Japanese train stations get the self-proclaimed “vigilante” heroes they neither need, nor want.
While most SoraNews24 readers will obviously be getting their daily fix of the weird and wonderful from Asia while sitting in the refined comfort of high-backed armchairs at PC desks in your drawing rooms, there may be a handful of you reading this very article on your phones. While it goes without saying that looking at your phone while driving, operating industrial machinery or supervising children with scissors can be hazardous, even using your phone while walking can be risky. For example, since the advent of the mobile phone how many lampposts have born the brunt of brutal facial attacks?
And if you need another reason not to stare at your smartphone while walking, consider that there have been a number of physical attacks on phone users in Japanese train stations.
Earlier this month a local Kobe newspaper reported that a Japanese man in his sixties was arrested at the city’s Sannomiya JR train station after deliberately bashing into a passenger who was using her phone as she walked. The phone user, a young woman, was knocked over, hit her head and was rendered temporarily unconscious. Despite the severity of the injury caused, the attacker is said to have claimed that the woman was in the wrong since she had been looking at her phone rather than where she was going. It later came to light that this same man had been involved in a number of similar incidents where he intentionally targeted those walking and using their phones at the same station.
The Internet response was mixed, with some suggesting that using phones while walking, especially at a train station, was inherently dangerous, and others expressing their dismay that people like the man involved in this incident exist.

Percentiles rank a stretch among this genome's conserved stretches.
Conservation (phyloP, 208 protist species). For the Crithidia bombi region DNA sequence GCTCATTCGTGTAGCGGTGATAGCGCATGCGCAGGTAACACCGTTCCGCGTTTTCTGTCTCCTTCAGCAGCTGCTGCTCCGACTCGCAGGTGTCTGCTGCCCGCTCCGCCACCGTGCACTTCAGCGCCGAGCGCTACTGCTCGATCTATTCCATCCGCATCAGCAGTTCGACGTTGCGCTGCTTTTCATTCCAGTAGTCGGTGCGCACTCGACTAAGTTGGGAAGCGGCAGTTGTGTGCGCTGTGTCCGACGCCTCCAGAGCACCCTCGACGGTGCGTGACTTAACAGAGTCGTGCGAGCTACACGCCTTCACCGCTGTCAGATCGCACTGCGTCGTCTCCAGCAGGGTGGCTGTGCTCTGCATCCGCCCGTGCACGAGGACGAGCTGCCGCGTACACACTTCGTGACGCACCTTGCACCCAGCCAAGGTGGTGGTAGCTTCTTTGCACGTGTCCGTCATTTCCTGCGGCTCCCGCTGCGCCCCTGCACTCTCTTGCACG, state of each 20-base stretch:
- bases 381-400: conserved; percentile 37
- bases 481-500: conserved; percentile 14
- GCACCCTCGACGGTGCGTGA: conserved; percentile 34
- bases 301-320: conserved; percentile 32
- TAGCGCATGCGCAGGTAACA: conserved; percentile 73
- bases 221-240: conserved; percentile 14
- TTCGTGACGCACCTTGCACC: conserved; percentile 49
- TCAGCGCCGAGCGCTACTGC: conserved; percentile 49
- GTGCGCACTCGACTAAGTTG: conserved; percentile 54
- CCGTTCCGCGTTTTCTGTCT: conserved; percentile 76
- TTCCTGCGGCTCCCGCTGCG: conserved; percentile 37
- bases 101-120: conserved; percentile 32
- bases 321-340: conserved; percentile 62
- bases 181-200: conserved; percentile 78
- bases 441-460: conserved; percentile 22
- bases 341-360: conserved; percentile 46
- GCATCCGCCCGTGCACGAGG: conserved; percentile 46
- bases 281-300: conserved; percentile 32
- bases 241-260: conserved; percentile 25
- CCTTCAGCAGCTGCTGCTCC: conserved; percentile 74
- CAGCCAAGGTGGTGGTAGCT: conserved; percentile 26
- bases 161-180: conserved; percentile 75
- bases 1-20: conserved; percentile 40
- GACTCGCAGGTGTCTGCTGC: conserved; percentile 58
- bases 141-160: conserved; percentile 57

▼ JR and other railway lines have put a lot of effort into warning of the dangers of “arukisumaho” (walking while looking at your phone screen). Posters have even been produced in a number of different languages to warn visitors to Japan as well.
There have been documented cases of similar attacks in other parts of Japan, with one woman from the northwestern Hokuriku region of Japan claiming that, on a business trip to Tokyo, she too was deliberately bumped into for using her phone while walking. After exiting the Shinkansen bullet train ticket gate, she stopped to check the map on her phone when a man came directly at her and knocked her off her feet. According to her story, the man said nothing and just continued walking without so much as a backward glance so all that she saw was his back as she suddenly found herself on the floor. This despite her having chosen somewhere slightly out of the way of the crowds so she wouldn’t be in the way as she checked her phone.
While women might be seen as less likely to react aggressively to such an attack, they aren’t the only ones being targeted. A man in his forties suffered a similar assault where another man, slightly older than himself, crashed into him. By the way he then walked off in a highly unnatural manner it was clear it had been no accidental collision. The victim speculated that he had been chosen over the other phone users in the vicinity because of his slim build and because he didn’t look like the type of person who might retaliate.
Some other people agree with the idea that the attackers are choosing their targets carefully. According to one female university student living in Tokyo, there are often older men clearly picking which phone users to bump into. They almost always choose lone females, particularly females who aren’t wearing bright or garish clothing which might suggest they are more confident and more likely to respond or draw attention to the attacker. In the student’s case, as she was waiting for friends an older man veered towards her and knocked her over. Her friends saw the incident and began screaming and shouting at the man who quickly escaped into the crowds.
While these are isolated cases and still incredibly rare, the incidents seem to have started about a year ago with the popularity of the Pokémon Go mobile game. At around the same time, anonymous accounts on a number of Internet sites started crowing about faking accidentally bumping into phone users, with many proudly claiming that by doing so they were helping to warn people of the dangers of not paying attention as they walk. Even if they truly think they are doing a public service, which is highly questionable, there is no excuse to attack other people, particularly at places as potentially dangerous as train stations.